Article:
A noise, nagging away incessantly in my ear forced me to turn towards the sound, and I abruptly left my dreamy island paradise and awoke in a bed, in The Vaucluse, at the base of the Mont Ventoux, at 0530, in the dark, ready to go on a two hour truffling course. In the shadow of the beast of Provence the mornings are chilly, even in the height of summer, and looking up at the top of the mountain the clouds were just visible, moving rapidly across the sky. The truffling is done early as once the sun gets too hot, the smell evaporates in the heat and its too hard for the dogs to work.
I’d hired a gite for a few days, and the owner, Christophe, a truffle grower and seller, had offered to show me how he worked. Having never done it before, in fact having never even tasted truffle, I jumped at the chance. He came in, tall with his drawn southern accent, coffee in hand, and sat down. An hours talk over coffee about the lifecycle of the truffle, the different types, would be followed by a half hour walk through the trees to show everything he’d spoken about and then finally 15 minutes with his best dog to see what we could find.
Christophe explained how he bought the young trees with roots infected with truffle spores, but this was no guarantee of success. Once planted, the two types of oak, deciduous and evergreen (two types, who knew?) would grow, some would produce, some wouldn’t. He told us there are two types of truffle that grow in his area, a summer and a winter variety. If they are going to be productive this can be seen early in the development, by an area called “burning.” It resembles an area treated by some form of weedkilling product, but is in fact caused by the chemical reaction of the truffle spores.
It’s not the best picture but you can clearly see an area that appears to have been treated.
As we reached the trees he did explain the season for summer truffles was now over. He was happy to go out one more time, to show us his job, but it was unlikely that we would find anything.
Once the burnt area appears, the next sign is the soil splitting, like a clay field during a hot dry period.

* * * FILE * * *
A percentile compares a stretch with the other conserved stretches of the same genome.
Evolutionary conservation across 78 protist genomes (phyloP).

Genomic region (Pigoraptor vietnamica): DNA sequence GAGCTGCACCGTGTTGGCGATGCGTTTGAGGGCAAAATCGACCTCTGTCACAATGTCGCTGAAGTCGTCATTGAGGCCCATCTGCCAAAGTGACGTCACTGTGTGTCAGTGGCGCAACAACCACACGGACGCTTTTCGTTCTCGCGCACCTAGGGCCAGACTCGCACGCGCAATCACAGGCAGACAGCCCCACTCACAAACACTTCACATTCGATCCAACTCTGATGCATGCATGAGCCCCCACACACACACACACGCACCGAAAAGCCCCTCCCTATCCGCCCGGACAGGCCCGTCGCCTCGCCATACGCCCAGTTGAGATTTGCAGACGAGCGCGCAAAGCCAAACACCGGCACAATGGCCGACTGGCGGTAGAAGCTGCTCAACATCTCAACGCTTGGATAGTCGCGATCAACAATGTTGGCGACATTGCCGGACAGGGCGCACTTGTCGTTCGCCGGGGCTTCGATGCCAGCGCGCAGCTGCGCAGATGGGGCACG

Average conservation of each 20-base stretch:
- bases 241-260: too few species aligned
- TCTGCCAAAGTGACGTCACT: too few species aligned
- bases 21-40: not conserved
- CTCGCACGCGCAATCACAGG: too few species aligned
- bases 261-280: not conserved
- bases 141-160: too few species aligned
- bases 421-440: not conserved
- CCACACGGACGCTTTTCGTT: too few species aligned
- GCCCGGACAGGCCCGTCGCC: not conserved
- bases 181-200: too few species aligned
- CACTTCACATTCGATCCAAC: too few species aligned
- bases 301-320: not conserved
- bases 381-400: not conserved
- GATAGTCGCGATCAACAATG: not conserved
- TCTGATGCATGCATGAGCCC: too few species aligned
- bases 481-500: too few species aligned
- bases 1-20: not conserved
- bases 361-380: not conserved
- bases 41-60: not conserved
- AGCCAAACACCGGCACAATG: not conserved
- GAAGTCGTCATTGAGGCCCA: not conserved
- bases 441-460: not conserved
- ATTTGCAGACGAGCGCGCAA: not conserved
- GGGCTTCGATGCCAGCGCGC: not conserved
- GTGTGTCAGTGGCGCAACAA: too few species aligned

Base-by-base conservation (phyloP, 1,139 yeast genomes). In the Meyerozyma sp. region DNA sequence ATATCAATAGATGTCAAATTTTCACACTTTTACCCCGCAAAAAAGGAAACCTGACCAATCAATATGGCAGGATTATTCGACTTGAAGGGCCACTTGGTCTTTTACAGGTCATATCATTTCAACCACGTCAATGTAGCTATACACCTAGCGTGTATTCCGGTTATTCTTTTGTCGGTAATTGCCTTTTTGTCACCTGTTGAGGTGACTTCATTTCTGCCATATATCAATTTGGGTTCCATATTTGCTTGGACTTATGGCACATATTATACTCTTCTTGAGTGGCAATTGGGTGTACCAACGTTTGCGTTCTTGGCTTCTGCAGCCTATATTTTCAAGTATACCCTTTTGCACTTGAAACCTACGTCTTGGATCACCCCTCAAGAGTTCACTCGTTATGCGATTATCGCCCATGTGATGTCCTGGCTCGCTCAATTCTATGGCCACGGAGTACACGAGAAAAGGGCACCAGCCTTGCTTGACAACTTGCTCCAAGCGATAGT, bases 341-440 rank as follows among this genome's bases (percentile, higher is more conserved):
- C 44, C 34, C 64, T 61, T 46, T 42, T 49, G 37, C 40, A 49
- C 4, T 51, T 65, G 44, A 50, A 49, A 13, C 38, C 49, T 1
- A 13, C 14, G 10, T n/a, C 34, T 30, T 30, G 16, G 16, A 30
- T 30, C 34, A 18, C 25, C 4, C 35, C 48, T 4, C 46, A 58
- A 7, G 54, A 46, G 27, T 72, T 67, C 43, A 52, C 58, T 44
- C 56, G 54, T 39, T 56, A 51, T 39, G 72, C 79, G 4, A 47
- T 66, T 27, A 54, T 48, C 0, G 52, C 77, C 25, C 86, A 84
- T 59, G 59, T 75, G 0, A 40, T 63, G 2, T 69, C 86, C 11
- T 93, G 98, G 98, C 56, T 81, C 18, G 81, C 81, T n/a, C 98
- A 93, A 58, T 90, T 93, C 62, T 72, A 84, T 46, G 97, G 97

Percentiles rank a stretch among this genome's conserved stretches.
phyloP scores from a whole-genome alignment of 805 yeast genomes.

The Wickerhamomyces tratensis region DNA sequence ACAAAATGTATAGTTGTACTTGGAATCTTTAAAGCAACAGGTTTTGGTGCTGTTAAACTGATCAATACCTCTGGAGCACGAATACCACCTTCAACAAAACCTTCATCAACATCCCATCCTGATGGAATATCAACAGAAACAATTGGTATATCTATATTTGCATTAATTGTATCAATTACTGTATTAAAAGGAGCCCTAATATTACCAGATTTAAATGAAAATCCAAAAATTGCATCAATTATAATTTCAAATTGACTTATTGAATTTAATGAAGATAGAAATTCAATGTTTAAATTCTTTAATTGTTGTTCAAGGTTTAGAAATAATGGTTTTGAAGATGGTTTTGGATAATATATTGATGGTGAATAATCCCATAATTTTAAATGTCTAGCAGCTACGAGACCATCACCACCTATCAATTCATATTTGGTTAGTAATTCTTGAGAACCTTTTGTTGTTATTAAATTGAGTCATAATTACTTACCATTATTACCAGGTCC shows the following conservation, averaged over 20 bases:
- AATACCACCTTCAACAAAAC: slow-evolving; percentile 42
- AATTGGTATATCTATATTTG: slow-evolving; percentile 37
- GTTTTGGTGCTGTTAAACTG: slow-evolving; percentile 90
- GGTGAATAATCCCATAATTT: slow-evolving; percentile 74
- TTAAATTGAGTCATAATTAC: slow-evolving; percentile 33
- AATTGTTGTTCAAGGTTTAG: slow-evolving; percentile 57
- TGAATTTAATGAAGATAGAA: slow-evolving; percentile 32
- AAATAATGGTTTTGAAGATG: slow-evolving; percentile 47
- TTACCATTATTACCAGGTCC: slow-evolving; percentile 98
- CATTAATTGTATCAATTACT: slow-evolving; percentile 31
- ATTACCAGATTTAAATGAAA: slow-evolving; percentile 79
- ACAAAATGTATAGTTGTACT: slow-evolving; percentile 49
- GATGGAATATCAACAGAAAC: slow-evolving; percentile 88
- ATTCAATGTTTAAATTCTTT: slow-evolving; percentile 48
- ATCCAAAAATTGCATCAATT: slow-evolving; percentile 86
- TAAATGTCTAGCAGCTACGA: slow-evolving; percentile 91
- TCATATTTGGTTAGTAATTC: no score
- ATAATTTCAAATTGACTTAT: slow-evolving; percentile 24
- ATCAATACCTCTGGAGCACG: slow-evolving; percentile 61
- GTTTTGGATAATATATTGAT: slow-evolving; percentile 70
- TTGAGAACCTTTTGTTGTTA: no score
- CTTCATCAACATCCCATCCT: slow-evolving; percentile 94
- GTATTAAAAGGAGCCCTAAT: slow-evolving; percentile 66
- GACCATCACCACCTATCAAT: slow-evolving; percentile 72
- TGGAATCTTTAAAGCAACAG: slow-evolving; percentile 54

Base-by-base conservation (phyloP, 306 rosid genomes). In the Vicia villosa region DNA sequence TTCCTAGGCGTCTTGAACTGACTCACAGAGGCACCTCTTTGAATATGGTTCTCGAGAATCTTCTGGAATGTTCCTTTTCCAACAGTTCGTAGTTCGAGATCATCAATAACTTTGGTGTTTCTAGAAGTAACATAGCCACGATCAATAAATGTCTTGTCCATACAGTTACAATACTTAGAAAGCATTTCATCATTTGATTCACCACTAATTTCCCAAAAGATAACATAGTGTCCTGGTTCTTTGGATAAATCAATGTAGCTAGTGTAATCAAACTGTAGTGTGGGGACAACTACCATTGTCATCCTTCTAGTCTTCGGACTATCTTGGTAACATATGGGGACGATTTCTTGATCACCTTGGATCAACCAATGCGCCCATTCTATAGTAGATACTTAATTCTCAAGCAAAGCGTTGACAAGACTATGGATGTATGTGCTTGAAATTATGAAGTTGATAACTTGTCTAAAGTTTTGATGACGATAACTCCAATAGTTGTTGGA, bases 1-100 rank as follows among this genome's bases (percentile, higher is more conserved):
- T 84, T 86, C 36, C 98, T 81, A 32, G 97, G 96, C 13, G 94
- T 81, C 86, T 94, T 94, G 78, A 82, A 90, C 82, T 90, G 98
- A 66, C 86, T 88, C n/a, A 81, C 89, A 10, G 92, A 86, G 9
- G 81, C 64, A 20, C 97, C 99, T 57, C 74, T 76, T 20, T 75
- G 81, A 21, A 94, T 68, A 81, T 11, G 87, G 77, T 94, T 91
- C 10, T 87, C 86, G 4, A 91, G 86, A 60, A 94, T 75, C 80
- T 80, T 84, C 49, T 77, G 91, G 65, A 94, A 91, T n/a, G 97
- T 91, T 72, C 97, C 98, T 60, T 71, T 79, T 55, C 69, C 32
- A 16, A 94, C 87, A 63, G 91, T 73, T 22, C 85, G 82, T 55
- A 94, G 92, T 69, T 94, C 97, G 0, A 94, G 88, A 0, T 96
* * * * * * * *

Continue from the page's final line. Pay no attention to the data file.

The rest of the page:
The tell-tale crack in the soil is on the right hand side of the pic. Knowing his trees as he did, this was the beginning of a winter truffle, so we wouldn’t be digging about in there, as it would rot.
And then, the moment we’d been waiting for, One man:
and his dog: (Diana, the French infatuation with the late Princess still runs deep)
working together. Diana was a small, lithe bundle of energy, easily capable of leaving the famous Mr Bolt well behind her. She didn’t stop moving from the second she came out of her home until she went back in after her work. Christophe explained that his dogs only work for 15 to 20 minutes each, as they become very tired very quickly. He also showed us the different keys he had for locking the kennels. A trained truffle dog like Diana can easily fetch 6000 euros and theft is not uncommon.
After a few minutes of sprinting after her all over the orchard, she stopped and started to dig, and uncovered:
which, once taken out of the ground and cleaned with the special brush, looked like this:
Black gold, with a smell that is totally indescribable. Earthy, strong but impossible to define. In France, the word used for a dogs nose is “un truffe” and you can see why.
Christophe was not only a great host, but a man truly passionate about his work. He has always stayed true to the ancient methods of treating and pruning his trees, all by hand, according to the seasons. I’d never seen a fresh truffle in my life, but after the two hour lesson, I’d learned a huge amount on the subject, being taught by a real expert. We only found one, which was one more than he’d thought, but his teaching was so interesting I would have enjoyed it as much if we’d found nothing.
Should you ever pass near to Le Mont Ventoux and want to do the course, contact me and I’ll give you his details.
Oh, by the way, he gave us the truffle, and we ate it that night, grated into a hot plate of mashed potato.
What a taste. The fuss and clamour over truffles are totally understandable.
For more posts on life in France and French living, head to: http://www.loumessugo.com/en/blog/entry/all-about-france-3